A good male testosterone replacement therapy produces and maintains physiologic serum concentrations of testosterone and its active metabolites without significant adverse side effects.

The leading types of testosterone therapy for men include:

Testosterone Injection with HCG
Testosterone Transdermal Cream with HCG
Testosterone Transdermal Gel with HCG
Benefits of HCG Therapy for the Male Patient Undergoing Testosterone Hormone Replacement Therapy

Increases natural testosterone production by the testes
Prevents loss of natural testosterone production by the testes while the male patient is undergoing testosterone hormone replacement therapy
Prevents atrophy of testes while male patient is being treated with testosterone replacement therapy
Increases physical energy and elimination of chronic fatigue
Improves sex drive
Improves sexual performance
Improves mood
Reduces depression
Increases lean muscle mass
Increases strength and endurance as a result of exercise
Reduces body fat due to increased exercise
Increases sperm count and therefore male fertility
HCG Therapy can also result in a higher level of natural testosterone production after HCG Therapy is completed when the cause of a man’s current low testosterone production is the prior use of anabolic steroids that shut down or reduced the pituitary gland’s production of LH and decreased testosterone production.
Human Chorionic Gonadotropin (HCG)

HCG is compounded by a compounding pharmacy or manufactured by pharmaceutical company in 10,000 IU (International Units) for reconstitution with sterile water for injections in 10 cc vials.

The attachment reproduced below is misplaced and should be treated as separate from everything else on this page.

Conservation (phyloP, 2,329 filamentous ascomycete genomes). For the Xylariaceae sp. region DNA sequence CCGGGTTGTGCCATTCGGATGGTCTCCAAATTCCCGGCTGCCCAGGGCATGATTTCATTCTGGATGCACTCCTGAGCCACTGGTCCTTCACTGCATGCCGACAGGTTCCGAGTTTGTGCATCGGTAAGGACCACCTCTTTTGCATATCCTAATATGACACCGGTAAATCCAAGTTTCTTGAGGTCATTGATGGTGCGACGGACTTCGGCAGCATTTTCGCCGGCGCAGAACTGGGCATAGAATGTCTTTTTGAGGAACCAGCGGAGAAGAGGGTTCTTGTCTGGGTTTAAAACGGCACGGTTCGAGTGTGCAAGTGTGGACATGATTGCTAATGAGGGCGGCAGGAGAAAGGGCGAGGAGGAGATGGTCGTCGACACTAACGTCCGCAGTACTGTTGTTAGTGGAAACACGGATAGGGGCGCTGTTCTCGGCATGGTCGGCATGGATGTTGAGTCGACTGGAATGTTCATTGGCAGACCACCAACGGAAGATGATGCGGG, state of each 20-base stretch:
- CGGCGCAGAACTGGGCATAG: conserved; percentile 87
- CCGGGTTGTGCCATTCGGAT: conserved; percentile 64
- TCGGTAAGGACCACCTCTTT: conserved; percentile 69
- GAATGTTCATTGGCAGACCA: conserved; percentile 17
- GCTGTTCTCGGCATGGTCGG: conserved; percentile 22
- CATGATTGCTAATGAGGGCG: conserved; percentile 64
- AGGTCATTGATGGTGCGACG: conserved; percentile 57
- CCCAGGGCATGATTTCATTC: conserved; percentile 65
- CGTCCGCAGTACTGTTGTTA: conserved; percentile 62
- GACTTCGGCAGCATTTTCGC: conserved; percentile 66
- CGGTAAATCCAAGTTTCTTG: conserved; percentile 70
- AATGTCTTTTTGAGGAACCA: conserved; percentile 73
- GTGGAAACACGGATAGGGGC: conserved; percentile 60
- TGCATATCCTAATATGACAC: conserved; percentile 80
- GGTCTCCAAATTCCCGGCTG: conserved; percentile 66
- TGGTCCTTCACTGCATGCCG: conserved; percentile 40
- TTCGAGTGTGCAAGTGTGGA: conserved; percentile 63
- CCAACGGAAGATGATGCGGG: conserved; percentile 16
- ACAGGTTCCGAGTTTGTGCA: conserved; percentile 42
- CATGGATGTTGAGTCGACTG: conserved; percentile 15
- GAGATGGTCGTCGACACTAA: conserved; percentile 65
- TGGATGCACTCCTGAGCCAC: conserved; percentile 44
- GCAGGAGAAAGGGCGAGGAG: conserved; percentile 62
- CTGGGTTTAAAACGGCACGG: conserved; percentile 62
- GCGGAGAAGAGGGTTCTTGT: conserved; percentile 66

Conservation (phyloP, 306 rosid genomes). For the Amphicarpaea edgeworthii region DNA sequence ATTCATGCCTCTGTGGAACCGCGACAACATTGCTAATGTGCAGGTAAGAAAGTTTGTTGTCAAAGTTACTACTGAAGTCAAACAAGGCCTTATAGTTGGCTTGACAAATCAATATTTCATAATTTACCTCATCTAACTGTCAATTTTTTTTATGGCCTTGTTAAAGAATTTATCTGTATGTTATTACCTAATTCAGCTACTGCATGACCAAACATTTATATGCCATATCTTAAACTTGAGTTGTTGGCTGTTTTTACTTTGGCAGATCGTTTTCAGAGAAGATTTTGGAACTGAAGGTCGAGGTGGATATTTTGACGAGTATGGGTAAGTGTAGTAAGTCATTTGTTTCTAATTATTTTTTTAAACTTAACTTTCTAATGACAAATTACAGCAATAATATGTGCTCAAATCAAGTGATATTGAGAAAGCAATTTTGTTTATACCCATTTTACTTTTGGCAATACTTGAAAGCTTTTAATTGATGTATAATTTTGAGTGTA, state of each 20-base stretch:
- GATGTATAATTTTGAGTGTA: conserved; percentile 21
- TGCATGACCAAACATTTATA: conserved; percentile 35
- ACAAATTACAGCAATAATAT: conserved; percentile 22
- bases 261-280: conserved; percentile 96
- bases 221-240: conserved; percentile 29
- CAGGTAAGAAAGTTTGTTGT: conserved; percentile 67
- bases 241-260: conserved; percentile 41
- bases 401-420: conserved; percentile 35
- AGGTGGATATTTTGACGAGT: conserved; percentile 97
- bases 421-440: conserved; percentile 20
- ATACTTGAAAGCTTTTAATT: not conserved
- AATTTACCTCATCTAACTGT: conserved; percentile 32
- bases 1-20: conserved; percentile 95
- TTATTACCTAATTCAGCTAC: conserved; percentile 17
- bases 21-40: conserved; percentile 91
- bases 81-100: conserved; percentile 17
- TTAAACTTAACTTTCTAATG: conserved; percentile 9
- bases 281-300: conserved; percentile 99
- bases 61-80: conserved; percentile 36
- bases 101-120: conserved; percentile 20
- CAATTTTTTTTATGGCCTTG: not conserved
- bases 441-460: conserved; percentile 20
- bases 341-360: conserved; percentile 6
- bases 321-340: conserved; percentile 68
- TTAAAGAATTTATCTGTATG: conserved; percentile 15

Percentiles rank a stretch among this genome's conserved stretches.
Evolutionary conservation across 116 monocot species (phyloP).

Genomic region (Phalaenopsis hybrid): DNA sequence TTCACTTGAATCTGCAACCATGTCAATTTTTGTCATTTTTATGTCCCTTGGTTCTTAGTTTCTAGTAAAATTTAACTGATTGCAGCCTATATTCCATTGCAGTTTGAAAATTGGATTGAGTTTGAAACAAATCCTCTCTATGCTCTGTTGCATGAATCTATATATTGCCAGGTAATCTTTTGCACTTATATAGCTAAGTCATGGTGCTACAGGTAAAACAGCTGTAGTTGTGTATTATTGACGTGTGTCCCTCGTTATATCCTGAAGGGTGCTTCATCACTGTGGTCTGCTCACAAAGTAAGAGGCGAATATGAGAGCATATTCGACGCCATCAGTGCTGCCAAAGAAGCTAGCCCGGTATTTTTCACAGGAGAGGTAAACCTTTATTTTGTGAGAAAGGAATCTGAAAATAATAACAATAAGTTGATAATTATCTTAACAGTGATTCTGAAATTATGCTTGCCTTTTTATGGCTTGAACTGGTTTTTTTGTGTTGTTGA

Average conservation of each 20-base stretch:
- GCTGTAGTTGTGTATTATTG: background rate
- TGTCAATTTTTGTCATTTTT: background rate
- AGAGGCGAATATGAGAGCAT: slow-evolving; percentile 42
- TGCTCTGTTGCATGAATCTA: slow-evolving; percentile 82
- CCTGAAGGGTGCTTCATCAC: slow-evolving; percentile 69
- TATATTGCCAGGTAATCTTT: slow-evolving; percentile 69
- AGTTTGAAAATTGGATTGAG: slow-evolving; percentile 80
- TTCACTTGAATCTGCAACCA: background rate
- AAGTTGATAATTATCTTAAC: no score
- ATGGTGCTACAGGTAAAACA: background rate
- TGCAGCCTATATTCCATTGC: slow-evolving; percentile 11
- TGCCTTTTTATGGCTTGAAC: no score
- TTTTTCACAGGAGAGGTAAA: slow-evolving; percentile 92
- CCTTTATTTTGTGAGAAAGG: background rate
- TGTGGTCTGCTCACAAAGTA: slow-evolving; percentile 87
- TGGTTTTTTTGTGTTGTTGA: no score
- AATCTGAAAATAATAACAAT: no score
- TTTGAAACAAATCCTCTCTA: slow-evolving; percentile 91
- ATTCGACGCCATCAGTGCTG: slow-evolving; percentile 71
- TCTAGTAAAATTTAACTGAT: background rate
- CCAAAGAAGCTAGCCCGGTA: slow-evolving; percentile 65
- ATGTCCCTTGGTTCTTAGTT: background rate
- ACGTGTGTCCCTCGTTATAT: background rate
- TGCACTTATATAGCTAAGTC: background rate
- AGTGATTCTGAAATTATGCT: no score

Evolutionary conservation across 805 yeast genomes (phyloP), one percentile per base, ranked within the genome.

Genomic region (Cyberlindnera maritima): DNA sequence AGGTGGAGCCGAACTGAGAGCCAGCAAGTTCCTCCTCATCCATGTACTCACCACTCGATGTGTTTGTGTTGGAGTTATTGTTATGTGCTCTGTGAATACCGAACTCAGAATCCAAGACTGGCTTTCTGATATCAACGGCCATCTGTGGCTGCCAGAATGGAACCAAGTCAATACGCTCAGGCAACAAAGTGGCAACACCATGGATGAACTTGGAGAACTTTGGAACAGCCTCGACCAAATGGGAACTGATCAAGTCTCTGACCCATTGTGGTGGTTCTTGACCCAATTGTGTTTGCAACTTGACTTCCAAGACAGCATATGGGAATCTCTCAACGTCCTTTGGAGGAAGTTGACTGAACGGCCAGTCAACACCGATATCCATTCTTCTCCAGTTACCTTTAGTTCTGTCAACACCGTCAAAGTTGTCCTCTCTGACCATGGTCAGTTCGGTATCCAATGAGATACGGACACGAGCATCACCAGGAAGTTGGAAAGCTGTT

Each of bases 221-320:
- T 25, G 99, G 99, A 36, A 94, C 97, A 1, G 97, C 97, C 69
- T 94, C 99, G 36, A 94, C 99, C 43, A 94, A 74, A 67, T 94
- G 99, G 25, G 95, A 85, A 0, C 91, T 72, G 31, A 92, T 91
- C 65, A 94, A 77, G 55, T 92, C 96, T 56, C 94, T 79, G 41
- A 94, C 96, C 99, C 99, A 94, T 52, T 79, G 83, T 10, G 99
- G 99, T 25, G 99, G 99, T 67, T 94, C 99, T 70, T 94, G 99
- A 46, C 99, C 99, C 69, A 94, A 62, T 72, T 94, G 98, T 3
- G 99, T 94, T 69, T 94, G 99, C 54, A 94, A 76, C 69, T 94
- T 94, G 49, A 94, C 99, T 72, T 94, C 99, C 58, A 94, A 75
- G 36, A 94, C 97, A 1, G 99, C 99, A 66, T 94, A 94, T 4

HCG is a natural protein hormone secreted by the human placenta and purified from the urine of pregnant women. HCG hormone is not a natural male hormone but mimics the natural hormone LH (Luteinizing Hormone) almost identically. As a result of HCG stimulating the testes in the same manner as LH, HCG therapy increases testosterone production by the testes or male gonads as a result of HCG’s stimulating effect on the leydig cells of the testes.

The Decline in Gonadal Stimulating Pituitary Hormone LH (Leutenizing hormone)

The natural decline in male testosterone production that occurs with aging is attributed to a decline in the gonadal stimulating pituitary hormone LH (Luteinizing hormone). As a result of the hypothalamus secreting less gonadoropin-releasing hormone (GhRH), which stimulates the pituitary gland to produce LH, the pituitary gland produces declining amounts of LH. This decrease in the pituitary secretion of LH reduces the stimulation of the gonads or male testes and results in declining testosterone and sperm production due to the decreased function of the gonads. The decreased stimulation of the testes by the pituitary’s diminished secretion of LH can also cause testicular atrophy. HCG stimulates the testis in the same manner as naturally produced. HCG Therapy is administered medically to increase male fertility by stimulating the testes to produce more sperm cells and thereby increase sperm count or Spermatogenesis.

The decreased stimulation of the testes by the pituitary’s diminished secretion of LH can also cause testicular atrophy. HCG stimulates the testis in the same manner as naturally produced. HCG Therapy is administered medically to increase male fertility by stimulating the testes to produce more sperm cells and thereby increase sperm count or Spermatogenesis.

How HCG Therapy Increases Plasma Testosterone Level in Men with Low Testosterone Production